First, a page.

Ever since the New York Times broke the story of Harvey Weinstein’s many, many years of predatory sexual behaviour, the floodgates have opened. Men in fields from entertainment to journalism to politics have been accused of sexual harassment and assault, taking down the unlikeable and repugnant (Weinstein) to the honored and even beloved (George H.W. Bush; Elie Wiesel).
This is not especially shocking, at least to half of us – I don’t know a single woman who hasn’t been sexually assaulted or harassed at some point in her life. What is surprising is how these men are apparently now being held accountable – TV shows not renewed, new magazines shut down, movie premieres canceled. (I mean, we’ll see how long it lasts – I expect at least a few of these guys will rehabilitate themselves in the next few years, or least take a turn on Dancing with the Stars.)
In all these accounts of women fielding vile male behaviour, what’s resonated the most with me are the stories of women who didn’t triumph – who didn’t go on to become major Hollywood actresses, or journalism stars, successful despite the bad behaviour of their bosses and colleagues.
In the face of workplaces in which they were harassed and the perpetrators not punished, some women hung on and gritted their teeth; others found other jobs; still others, demoralized, left their fields entirely. One woman, harassed by Michael Oreskes, the former editorial director of NPR, told Vox that the worst result of the whole ordeal was “the fact that he utterly destroyed my ambition”.
Sexual Harassment or Boys’ Club?
In my late 20s, I decided to be an eternal freelancer. I’ve always claimed this is due to a somewhat misanthropic nature and a dislike of office life, but if I’m honest, it’s also because I just didn’t want to be subjected to the power dynamics of corporate culture – power dynamics that often involved young women and older men in positions of power over them.
Media, when I was starting out, was male-dominated, and the men didn’t hide their sotto voce snickering with one another about their female colleagues’ looks and sexual availability. Even in a workplace in which no one is whipping out their dick, it’s sometimes hard to tease out what is sexual harassment (the kind that’s actionable or prosecutable, at least in theory) and what is “merely” that subtle, gendered exclusion known as the boys’ club.
I’ve made a decent career for myself since then – it’s no accident that most of my contacts now are women – but I do sometimes wonder what my life would look like if I had been better able to navigate the men in my field. A lot of us women just kind of leaned out, or left entirely.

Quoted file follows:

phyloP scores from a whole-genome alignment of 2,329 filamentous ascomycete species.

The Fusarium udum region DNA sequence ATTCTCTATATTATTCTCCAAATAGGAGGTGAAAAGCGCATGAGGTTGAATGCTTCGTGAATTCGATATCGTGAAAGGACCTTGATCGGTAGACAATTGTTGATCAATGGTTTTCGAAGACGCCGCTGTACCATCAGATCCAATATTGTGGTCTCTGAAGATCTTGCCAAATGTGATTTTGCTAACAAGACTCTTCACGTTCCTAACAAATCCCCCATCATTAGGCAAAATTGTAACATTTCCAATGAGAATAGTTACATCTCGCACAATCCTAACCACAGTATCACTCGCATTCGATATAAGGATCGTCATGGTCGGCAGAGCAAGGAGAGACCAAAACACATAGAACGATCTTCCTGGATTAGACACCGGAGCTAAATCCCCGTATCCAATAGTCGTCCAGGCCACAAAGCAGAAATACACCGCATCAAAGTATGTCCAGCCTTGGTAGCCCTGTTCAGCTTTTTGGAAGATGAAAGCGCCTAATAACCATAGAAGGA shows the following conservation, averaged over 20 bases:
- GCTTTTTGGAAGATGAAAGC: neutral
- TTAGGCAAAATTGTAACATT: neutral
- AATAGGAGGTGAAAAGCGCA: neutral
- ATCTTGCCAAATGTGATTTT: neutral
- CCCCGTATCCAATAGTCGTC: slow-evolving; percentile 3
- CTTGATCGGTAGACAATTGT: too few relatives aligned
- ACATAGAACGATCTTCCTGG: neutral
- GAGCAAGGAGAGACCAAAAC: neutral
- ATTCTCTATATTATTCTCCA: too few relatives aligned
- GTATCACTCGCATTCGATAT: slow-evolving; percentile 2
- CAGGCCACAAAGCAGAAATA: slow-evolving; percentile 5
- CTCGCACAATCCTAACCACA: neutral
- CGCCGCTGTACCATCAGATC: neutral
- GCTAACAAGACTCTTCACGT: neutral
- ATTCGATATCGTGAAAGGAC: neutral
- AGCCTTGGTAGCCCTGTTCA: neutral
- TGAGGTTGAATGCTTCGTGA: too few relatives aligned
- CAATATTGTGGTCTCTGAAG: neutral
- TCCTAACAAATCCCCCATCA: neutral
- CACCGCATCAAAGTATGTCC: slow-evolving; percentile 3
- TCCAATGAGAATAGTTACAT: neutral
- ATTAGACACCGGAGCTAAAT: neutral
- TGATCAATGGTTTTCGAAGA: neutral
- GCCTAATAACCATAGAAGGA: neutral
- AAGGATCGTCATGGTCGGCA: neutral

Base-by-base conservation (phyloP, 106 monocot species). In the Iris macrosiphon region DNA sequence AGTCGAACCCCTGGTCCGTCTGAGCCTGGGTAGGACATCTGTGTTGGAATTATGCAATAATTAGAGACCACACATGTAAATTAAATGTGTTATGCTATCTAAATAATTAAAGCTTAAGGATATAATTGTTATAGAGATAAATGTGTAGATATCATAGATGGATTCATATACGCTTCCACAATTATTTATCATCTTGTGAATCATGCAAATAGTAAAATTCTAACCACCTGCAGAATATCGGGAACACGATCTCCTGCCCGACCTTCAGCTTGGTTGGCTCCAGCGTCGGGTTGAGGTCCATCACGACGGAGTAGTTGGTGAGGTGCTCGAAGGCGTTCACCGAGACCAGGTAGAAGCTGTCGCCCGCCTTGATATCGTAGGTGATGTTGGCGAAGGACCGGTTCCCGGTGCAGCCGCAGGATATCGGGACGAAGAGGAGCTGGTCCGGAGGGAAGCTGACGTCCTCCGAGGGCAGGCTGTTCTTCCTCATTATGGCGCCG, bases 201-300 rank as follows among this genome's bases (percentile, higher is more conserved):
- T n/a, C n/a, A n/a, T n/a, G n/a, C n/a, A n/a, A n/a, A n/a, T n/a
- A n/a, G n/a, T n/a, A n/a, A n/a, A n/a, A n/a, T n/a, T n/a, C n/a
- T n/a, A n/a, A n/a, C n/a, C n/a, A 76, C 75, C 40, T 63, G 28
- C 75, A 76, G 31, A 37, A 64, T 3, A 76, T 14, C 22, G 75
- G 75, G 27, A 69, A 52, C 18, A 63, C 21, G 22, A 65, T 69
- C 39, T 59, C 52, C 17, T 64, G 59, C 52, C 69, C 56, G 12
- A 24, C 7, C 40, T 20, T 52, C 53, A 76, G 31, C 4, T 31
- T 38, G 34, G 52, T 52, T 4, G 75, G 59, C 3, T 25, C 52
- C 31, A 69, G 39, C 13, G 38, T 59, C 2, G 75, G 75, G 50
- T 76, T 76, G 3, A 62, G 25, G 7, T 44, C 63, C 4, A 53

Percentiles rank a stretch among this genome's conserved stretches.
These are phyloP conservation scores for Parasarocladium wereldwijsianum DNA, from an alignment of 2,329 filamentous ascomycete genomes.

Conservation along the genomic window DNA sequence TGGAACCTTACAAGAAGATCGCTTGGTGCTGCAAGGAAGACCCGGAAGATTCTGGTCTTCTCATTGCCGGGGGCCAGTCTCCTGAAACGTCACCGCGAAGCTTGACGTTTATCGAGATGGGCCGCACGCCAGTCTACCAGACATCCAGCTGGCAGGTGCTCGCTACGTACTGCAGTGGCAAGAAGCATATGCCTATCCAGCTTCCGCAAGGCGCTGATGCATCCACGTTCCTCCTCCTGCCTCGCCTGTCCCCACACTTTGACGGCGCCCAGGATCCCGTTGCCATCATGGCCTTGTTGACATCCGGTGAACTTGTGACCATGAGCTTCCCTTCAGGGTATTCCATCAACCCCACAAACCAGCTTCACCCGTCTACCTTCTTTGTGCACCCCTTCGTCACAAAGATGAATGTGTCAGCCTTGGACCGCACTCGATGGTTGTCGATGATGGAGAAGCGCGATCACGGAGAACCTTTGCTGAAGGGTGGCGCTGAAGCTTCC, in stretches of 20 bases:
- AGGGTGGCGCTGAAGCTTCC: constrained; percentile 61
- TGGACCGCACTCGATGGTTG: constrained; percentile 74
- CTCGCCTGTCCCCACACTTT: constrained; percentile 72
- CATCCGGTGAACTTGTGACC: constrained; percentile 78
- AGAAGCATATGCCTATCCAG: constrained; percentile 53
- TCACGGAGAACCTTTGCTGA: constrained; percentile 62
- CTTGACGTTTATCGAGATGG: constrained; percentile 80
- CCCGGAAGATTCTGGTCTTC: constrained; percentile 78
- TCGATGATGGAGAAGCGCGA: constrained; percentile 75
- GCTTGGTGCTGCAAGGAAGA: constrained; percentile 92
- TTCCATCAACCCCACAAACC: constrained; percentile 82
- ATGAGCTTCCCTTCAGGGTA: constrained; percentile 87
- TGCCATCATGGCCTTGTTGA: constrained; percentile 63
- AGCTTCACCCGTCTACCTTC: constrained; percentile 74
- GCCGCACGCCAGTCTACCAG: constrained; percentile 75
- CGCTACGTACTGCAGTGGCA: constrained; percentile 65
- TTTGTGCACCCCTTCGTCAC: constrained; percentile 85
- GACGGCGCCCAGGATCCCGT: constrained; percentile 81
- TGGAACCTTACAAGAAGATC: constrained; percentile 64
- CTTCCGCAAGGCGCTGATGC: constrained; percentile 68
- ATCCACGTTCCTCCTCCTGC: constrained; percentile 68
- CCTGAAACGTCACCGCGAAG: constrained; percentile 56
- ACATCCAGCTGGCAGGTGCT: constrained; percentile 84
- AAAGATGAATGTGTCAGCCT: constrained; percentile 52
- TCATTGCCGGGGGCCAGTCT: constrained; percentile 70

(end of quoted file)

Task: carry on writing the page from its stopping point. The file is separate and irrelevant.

Rebecca Traister recounts the story of a women so demoralized by the men in book publishing that she switched fields entirely – to renovating homes in rural Pennsylvania.
I laughed off all of the gendered incidents that occurred in my earlier working life: The butt grabs, the dirty jokes, the not-quite-inaudible comments about women and their capabilities. But “laughing it off” is itself a form of gaslighting – you pretend to others that it’s not a big deal, you tell yourself it’s not a big deal, and 20 years later you’re renovating houses in rural Pennsylvania and have nearly forgotten you had other dreams.
This is the kind of morass (Is it sexual harassment? Is it gendered discrimination? Or am I simply not getting along with my colleagues?) that could cause a person experiencing harassment to doubt themselves and their capabilities. And so I’m asking: How can we absolutely know sexual harassment when we see it? In every inappropriate-to-menacing interaction I’ve had with men, there’s been a moment when I asked myself, “Did that really happen?” How can we know what’s merely a bad joke, or a sincerely misdirected text, and what’s targeted, gendered discrimination?
Eric Bachman, an employment lawyer at Zuckerman Law who handles sexual harassment and glass ceiling discrimination cases, wrote in an email, “Much of the recent reporting on sexual harassment has focused on the blatant behaviours (such as sexual assault and groping) of high-profile figures. A far more common type of harassment, however, involves less obvious conduct in workplaces around the country that lack the headline-grabbing attention of Hollywood. And this more subtle form of discrimination can also be unlawful under Title VII of the 1964 Civil Rights Act and other laws.”
However, he emphasises that the law doesn’t guarantee an office civility code, and that when hearing cases, courts are going to apply a “reasonable person” standard: “Would a reasonable person in the employee’s shoes have felt that the conduct was offensive? If so, then the employee will probably be able to prove the harassment was unlawful.
The reality is that different courts assess hostile work environment claims in different ways and no precise mathematical test exists to gauge when harassment crosses the line from simply obnoxious to illegal.”